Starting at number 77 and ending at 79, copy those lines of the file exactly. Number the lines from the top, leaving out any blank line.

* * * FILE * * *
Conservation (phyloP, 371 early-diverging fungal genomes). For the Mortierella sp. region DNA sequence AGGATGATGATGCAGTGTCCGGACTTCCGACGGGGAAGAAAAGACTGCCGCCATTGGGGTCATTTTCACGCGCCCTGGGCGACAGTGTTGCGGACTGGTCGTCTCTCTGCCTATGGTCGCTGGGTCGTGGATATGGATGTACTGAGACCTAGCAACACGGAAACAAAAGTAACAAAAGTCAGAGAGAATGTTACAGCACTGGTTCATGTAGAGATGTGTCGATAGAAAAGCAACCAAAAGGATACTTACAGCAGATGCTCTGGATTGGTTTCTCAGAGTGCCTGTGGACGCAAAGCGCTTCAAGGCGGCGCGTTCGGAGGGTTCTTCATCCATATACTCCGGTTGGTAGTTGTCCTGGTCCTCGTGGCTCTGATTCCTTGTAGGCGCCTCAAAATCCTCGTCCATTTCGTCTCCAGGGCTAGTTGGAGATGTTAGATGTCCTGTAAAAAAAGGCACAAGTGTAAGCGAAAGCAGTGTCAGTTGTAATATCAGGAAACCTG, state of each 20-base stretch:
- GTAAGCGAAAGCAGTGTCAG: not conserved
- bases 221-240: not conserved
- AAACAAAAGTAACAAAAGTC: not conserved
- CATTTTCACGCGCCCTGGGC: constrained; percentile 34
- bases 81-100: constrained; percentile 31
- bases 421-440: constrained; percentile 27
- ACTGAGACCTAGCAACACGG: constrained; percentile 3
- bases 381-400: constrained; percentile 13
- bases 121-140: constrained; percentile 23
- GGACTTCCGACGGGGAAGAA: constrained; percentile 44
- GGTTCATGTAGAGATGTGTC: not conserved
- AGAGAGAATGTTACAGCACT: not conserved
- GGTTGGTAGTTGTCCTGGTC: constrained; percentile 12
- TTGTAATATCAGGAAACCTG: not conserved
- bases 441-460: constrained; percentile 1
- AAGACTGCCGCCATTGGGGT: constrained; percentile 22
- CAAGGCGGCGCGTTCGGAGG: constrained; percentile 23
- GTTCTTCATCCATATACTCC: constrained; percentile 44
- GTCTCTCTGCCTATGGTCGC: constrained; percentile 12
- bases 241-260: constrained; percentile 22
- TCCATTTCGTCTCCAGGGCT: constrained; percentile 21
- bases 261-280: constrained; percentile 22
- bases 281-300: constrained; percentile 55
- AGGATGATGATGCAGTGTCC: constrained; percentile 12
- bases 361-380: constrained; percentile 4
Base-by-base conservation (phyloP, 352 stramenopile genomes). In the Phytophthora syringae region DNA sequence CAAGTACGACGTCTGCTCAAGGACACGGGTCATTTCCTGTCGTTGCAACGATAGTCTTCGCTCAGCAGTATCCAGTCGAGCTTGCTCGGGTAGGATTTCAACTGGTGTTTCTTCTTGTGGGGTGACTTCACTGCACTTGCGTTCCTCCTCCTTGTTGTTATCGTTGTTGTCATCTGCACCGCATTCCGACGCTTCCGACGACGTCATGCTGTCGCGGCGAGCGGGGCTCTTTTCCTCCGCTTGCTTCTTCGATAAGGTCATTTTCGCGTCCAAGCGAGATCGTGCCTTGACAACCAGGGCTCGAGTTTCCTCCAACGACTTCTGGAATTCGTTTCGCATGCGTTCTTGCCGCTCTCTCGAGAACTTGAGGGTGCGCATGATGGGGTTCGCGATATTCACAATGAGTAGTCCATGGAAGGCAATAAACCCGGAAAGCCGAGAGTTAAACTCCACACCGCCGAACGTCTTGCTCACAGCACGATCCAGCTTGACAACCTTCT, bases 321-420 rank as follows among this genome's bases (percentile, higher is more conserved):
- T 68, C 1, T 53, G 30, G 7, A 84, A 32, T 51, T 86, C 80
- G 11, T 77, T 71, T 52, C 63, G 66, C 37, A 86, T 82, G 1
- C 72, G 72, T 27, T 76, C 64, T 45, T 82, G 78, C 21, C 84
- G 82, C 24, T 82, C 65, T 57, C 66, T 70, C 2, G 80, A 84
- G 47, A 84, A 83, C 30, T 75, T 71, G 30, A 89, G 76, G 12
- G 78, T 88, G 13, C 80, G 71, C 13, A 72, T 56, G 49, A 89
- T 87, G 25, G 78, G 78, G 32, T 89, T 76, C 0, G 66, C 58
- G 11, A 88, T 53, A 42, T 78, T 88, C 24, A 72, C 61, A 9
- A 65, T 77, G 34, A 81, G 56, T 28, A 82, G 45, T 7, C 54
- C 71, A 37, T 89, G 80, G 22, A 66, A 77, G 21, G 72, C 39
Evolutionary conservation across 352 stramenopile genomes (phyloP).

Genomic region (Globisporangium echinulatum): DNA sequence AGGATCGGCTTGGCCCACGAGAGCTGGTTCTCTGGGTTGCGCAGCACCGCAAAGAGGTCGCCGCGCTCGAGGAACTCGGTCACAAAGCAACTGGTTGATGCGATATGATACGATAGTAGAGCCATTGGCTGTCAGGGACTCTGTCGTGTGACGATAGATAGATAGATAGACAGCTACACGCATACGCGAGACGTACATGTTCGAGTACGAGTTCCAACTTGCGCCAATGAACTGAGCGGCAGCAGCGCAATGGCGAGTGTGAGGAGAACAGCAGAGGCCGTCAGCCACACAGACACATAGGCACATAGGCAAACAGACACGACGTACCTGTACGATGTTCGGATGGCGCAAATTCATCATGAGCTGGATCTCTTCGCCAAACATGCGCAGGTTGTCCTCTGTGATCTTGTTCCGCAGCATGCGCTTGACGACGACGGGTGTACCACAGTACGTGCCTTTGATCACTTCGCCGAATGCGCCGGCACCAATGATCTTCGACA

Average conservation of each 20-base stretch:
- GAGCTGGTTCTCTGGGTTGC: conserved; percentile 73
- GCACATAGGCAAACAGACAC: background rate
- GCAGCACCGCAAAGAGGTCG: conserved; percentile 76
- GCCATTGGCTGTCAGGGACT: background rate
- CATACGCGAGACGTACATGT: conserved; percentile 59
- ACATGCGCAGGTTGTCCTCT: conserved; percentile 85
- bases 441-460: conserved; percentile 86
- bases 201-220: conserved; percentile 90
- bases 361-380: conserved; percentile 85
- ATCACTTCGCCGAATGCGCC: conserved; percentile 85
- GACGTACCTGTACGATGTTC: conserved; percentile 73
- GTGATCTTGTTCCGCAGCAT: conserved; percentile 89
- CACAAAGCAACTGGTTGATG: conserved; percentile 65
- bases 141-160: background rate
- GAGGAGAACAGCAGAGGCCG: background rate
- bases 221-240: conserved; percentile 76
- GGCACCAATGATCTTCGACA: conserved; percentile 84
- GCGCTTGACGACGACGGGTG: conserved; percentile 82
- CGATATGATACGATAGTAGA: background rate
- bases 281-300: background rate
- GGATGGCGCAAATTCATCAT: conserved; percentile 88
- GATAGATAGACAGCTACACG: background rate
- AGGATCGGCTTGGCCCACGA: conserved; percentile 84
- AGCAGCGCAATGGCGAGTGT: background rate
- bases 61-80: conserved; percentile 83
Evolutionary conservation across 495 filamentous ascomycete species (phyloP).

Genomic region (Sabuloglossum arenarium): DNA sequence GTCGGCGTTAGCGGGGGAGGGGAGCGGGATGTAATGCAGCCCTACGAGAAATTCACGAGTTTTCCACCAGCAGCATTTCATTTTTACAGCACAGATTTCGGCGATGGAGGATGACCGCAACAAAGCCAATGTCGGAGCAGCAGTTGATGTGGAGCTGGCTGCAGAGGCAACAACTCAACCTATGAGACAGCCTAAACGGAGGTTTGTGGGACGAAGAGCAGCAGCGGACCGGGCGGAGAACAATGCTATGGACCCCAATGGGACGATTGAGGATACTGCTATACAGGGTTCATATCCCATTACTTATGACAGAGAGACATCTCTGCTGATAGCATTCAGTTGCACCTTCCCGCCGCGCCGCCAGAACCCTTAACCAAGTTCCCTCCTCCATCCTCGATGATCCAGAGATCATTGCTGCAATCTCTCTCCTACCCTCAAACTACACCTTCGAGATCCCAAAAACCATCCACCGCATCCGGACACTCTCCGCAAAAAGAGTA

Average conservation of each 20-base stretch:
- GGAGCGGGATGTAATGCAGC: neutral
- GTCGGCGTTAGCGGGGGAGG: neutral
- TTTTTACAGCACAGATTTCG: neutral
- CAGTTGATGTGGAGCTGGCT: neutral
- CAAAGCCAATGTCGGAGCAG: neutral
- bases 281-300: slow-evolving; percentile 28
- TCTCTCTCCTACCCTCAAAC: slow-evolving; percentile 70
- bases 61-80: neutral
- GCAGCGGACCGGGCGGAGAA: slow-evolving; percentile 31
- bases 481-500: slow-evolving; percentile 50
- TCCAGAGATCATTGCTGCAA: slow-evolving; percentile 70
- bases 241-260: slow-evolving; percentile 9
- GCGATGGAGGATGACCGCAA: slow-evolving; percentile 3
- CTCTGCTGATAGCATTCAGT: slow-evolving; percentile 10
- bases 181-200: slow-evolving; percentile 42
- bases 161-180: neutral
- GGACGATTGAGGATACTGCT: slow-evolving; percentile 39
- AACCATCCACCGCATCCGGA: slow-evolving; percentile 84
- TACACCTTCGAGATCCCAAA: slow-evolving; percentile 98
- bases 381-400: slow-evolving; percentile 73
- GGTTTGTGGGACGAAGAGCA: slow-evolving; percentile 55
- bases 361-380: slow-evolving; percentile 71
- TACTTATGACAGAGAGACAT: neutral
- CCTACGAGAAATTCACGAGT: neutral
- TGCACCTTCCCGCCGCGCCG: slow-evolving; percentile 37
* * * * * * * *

- GCAGCGGACCGGGCGGAGAA: slow-evolving; percentile 31
- bases 481-500: slow-evolving; percentile 50
- TCCAGAGATCATTGCTGCAA: slow-evolving; percentile 70